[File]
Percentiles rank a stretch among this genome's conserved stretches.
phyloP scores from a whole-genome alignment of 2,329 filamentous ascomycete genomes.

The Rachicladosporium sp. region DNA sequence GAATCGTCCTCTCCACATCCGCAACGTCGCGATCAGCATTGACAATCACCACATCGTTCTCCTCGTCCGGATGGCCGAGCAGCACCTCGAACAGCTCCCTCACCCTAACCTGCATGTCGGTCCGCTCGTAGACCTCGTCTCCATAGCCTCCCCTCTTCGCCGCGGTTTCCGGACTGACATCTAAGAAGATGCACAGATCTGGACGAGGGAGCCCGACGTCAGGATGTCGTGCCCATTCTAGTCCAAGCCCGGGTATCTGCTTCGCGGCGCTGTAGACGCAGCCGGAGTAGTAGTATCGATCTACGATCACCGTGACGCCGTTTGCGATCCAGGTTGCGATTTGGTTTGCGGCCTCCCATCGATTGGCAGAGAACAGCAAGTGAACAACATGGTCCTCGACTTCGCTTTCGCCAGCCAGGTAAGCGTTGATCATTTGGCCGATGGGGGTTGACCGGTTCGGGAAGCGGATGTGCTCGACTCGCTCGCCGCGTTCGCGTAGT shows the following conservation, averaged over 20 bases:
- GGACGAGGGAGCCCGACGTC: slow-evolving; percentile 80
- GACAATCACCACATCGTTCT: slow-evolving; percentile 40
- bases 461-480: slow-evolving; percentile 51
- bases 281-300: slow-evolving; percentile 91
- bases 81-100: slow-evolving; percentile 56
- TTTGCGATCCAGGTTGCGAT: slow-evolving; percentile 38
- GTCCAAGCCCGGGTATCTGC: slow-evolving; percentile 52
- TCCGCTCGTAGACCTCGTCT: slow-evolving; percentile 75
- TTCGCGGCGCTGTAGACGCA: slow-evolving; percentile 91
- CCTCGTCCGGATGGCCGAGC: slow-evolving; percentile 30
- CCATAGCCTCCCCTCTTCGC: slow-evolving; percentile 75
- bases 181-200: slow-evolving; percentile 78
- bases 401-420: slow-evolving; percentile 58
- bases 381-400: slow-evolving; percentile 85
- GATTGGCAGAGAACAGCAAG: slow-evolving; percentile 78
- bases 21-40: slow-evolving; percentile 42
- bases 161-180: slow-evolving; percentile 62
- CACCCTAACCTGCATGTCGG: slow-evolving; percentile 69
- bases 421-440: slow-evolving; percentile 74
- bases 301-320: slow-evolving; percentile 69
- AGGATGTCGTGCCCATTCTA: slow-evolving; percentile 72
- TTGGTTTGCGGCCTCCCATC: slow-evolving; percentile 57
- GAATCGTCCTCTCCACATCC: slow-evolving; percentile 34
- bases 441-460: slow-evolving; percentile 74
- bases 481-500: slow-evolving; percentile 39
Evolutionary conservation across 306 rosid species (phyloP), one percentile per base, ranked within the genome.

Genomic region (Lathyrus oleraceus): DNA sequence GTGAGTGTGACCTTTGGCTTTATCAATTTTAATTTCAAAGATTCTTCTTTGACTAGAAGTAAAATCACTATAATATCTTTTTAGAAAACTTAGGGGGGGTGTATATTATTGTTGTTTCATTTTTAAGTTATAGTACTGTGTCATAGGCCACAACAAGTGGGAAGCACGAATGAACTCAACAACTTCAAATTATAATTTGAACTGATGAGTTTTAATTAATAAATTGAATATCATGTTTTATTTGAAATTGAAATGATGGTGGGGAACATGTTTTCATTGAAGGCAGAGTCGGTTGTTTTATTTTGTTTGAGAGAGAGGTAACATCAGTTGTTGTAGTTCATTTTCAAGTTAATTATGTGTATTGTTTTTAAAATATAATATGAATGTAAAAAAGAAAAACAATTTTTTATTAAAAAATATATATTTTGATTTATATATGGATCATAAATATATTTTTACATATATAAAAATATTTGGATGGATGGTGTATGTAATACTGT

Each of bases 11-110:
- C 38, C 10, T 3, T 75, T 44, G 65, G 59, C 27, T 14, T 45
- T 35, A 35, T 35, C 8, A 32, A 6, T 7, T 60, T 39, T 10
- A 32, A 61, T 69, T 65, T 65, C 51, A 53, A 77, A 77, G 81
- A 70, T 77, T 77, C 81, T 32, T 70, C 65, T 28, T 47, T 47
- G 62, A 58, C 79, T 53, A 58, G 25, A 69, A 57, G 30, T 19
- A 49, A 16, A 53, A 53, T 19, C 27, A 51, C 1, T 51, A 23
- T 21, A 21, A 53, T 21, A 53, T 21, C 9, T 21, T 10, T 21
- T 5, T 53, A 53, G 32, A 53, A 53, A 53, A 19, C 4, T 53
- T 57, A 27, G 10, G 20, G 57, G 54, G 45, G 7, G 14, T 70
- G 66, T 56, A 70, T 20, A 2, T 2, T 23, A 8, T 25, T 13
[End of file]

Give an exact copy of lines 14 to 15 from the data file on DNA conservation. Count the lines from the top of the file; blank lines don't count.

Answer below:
- CCATAGCCTCCCCTCTTCGC: slow-evolving; percentile 75
- bases 181-200: slow-evolving; percentile 78